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Single man / married man income tax
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# 1
flip01
Old 17-03-2005, 5:52 PM
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Default Single man / married man income tax

Is there any difference between the two?

I been paying tax since I started work some 15 years ago, but have been living with common law wife and 3 kids for some 3 years, do I pay less tax? I read somewhere tax is reduced if you are married?
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# 2
Noozan
Old 17-03-2005, 6:04 PM
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You used to get an addtional tax allowance if you were married but this was phased out about 5 years ago. I think you only get the married couples allowance now if one of you was born before 1935.
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# 3
WHA
Old 17-03-2005, 7:51 PM
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Default Married

And you would have to be legally married to have qualified for the married couples allowance - "common law" has no status in taxation matters.

Instead of married couples allowances, of course, you can now claim child tax credit etc., which is worth a lot more than the married couples allowances ever was.
I am a practising accountant but my comments on these boards are for general interest only. Proper professional advice, particular to your own personal circumstances, should be sought before you take any actions.
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# 4
YorkshireBoy
Old 17-03-2005, 11:27 PM
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Quote:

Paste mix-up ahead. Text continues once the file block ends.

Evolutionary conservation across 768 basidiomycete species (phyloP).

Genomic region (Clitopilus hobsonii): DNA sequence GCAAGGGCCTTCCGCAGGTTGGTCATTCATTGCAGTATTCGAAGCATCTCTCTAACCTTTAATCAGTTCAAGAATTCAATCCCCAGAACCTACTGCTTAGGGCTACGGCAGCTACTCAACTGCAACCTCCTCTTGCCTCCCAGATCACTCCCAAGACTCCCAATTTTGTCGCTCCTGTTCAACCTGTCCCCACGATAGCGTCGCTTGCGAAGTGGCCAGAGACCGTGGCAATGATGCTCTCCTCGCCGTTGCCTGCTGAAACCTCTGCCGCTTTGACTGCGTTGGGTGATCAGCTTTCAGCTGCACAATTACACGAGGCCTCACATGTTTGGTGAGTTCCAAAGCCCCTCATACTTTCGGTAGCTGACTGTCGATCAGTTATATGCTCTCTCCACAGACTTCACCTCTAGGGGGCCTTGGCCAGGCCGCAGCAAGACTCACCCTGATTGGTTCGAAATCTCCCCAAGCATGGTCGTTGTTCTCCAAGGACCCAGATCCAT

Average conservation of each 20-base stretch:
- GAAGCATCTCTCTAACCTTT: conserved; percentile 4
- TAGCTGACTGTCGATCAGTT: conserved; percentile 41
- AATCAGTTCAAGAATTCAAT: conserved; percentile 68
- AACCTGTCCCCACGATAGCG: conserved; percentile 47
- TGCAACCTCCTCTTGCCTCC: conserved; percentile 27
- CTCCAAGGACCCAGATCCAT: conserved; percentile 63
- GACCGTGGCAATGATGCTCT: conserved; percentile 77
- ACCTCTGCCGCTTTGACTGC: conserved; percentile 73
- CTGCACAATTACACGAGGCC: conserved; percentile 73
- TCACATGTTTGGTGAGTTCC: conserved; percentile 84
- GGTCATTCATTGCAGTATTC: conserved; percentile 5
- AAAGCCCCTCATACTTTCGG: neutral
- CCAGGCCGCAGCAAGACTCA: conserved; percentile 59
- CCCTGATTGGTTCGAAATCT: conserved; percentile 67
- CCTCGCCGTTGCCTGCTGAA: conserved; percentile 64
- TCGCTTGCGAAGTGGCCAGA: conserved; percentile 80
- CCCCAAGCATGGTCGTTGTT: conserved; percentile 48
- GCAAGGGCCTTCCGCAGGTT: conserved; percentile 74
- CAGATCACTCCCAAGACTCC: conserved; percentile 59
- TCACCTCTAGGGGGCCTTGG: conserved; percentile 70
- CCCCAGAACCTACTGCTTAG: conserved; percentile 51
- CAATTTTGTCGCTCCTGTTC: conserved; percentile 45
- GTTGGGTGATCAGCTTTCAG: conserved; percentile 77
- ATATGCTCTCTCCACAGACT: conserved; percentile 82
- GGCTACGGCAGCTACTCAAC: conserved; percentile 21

Originally Posted by WHA
Instead of married couples allowances, of course, you can now claim child tax credit etc., which is worth a lot more than the married couples allowances ever was.
Not doubting you, but is this true for all married couples? I seem to think we were worse off when CTC came in - we get approx 545/year. Or is it the "etc" bit you refer to above that "makes it worth a lot more"?

Am I wrong?

YB
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# 5
dunstonh
Old 18-03-2005, 9:26 AM
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Quote:
Instead of married couples allowances, of course, you can now claim child tax credit etc., which is worth a lot more than the married couples allowances ever was.
In can be better for some and worse for others.
I am a Financial Adviser. Comments are for discussion purposes only. They are not financial advice. Different people have different needs and what is right for one person may not be for another. If you feel an area discussed may be relevant to you, then please seek advice from a Financial Adviser local to you.
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# 6
Noozan
Old 18-03-2005, 9:42 AM
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I thought that when the married couples allowance was in place, ALL married couples were eligible for it through either the husband's or the wife's tax code regardless of whether they had children or not.

Obviously you can only get child tax credit if you have children and elements of child tax credit and working tax credit are means tested so not everyone is better off.
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# 7
fairenoughclough
Old 18-03-2005, 10:50 AM
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Quote:
Originally Posted by WHA
And you would have to be legally married to have qualified for the married couples allowance - "common law" has no status in taxation matters.

Instead of married couples allowances, of course, you can now claim child tax credit etc., which is worth a lot more than the married couples allowances ever was.

FYI, looking back at the history of this.

in 1994/95 the MCA was worth about 500 in today's figures for a standard rate tax payer on average earnings.
inbetween times Tory and labour governments cut it's value until
in 1999/2000 in it's last year it was worth about 225 ......................

So basically, it's back to 1995 levels, except childless couples don't get any payment.
Just for one moment, thought I'd found my way.
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